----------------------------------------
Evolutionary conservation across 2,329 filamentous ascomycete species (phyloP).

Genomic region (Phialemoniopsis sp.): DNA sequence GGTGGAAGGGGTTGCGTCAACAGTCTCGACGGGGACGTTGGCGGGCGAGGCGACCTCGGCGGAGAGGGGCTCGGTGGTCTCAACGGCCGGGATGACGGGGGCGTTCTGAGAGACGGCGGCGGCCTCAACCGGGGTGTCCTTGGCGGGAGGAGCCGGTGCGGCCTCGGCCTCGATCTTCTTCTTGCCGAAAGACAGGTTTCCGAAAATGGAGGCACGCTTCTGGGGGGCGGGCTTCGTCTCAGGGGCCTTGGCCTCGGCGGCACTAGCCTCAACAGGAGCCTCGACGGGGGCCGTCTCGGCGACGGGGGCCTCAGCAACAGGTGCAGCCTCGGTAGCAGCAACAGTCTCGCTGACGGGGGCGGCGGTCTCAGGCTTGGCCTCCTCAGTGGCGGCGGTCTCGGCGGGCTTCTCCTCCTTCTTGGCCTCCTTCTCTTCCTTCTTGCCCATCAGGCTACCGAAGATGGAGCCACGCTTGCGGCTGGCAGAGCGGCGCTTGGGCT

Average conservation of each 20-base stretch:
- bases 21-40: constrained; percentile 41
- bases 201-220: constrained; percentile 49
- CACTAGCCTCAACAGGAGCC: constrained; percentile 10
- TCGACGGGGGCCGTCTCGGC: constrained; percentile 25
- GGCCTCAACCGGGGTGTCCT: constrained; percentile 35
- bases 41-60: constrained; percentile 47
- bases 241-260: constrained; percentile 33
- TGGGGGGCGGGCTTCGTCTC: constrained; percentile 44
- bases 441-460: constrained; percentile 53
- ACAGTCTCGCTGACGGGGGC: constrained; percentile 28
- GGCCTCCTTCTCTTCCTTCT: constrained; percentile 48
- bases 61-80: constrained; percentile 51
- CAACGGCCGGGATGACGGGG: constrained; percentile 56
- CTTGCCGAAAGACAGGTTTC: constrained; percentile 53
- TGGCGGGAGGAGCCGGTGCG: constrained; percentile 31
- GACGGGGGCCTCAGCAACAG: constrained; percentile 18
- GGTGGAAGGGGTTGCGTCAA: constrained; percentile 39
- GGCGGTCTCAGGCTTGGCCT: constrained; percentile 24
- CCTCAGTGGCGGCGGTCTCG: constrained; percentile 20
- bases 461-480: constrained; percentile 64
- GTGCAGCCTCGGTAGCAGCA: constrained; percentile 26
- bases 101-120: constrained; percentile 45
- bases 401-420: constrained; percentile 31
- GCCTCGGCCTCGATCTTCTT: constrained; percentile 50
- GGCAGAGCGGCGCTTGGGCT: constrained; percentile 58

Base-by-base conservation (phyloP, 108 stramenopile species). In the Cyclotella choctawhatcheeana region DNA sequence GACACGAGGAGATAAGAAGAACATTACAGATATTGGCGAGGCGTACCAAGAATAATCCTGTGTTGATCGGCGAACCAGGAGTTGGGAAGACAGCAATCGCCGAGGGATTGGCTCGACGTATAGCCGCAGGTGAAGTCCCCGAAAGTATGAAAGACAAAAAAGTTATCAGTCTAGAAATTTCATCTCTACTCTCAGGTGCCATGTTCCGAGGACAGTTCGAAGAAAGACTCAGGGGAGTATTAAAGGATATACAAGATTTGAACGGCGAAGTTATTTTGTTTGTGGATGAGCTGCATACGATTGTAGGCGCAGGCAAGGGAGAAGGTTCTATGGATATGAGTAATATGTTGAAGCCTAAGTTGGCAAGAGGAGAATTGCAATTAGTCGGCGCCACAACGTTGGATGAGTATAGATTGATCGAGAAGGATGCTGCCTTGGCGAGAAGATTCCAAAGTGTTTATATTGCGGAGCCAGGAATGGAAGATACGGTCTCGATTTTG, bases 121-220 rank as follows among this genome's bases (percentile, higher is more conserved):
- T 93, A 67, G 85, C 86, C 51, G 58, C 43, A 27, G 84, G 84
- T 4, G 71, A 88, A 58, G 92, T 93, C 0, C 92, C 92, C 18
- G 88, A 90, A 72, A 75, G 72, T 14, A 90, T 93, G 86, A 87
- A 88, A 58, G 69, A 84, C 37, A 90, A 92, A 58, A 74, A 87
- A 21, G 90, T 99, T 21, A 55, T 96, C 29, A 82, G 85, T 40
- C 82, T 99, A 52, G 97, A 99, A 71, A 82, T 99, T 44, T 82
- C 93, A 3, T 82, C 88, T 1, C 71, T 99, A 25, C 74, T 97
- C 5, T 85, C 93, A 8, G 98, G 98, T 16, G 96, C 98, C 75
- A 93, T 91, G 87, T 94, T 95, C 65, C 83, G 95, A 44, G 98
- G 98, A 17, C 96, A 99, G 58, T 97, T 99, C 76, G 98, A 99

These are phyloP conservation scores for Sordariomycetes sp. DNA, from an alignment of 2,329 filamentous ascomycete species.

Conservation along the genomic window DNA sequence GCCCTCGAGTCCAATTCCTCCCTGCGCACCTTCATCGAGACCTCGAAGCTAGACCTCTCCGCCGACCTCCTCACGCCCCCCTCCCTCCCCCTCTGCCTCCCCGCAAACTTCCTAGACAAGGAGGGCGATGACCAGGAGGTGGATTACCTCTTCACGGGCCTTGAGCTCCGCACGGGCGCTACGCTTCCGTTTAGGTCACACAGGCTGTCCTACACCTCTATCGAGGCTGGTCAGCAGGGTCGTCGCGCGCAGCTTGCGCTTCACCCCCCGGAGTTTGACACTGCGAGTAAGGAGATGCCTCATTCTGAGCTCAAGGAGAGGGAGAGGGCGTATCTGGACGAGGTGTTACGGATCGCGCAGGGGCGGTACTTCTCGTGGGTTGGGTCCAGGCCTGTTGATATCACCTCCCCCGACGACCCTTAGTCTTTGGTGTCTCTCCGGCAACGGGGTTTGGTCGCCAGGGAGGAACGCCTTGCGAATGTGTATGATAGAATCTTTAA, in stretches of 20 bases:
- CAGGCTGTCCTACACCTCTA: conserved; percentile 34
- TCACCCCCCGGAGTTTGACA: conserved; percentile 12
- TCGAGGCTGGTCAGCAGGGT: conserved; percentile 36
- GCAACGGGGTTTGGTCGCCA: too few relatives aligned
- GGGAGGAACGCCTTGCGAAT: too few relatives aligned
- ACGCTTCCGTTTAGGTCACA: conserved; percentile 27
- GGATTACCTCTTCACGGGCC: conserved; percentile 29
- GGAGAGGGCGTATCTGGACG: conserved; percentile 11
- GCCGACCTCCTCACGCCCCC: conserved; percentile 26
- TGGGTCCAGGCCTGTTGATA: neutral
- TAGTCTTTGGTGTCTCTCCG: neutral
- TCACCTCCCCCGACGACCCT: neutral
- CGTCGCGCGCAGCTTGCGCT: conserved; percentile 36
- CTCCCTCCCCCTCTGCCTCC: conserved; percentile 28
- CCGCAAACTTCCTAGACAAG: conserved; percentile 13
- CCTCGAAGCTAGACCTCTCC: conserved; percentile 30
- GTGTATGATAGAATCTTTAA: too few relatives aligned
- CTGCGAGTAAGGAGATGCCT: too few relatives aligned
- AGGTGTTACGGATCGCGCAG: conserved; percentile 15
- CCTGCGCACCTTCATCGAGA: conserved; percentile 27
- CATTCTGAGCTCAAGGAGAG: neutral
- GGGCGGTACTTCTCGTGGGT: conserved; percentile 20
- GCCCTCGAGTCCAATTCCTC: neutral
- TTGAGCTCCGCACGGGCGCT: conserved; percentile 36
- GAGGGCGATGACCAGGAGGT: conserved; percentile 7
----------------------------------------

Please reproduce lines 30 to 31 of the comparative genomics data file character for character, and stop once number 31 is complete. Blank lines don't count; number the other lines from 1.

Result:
- T 93, A 67, G 85, C 86, C 51, G 58, C 43, A 27, G 84, G 84
- T 4, G 71, A 88, A 58, G 92, T 93, C 0, C 92, C 92, C 18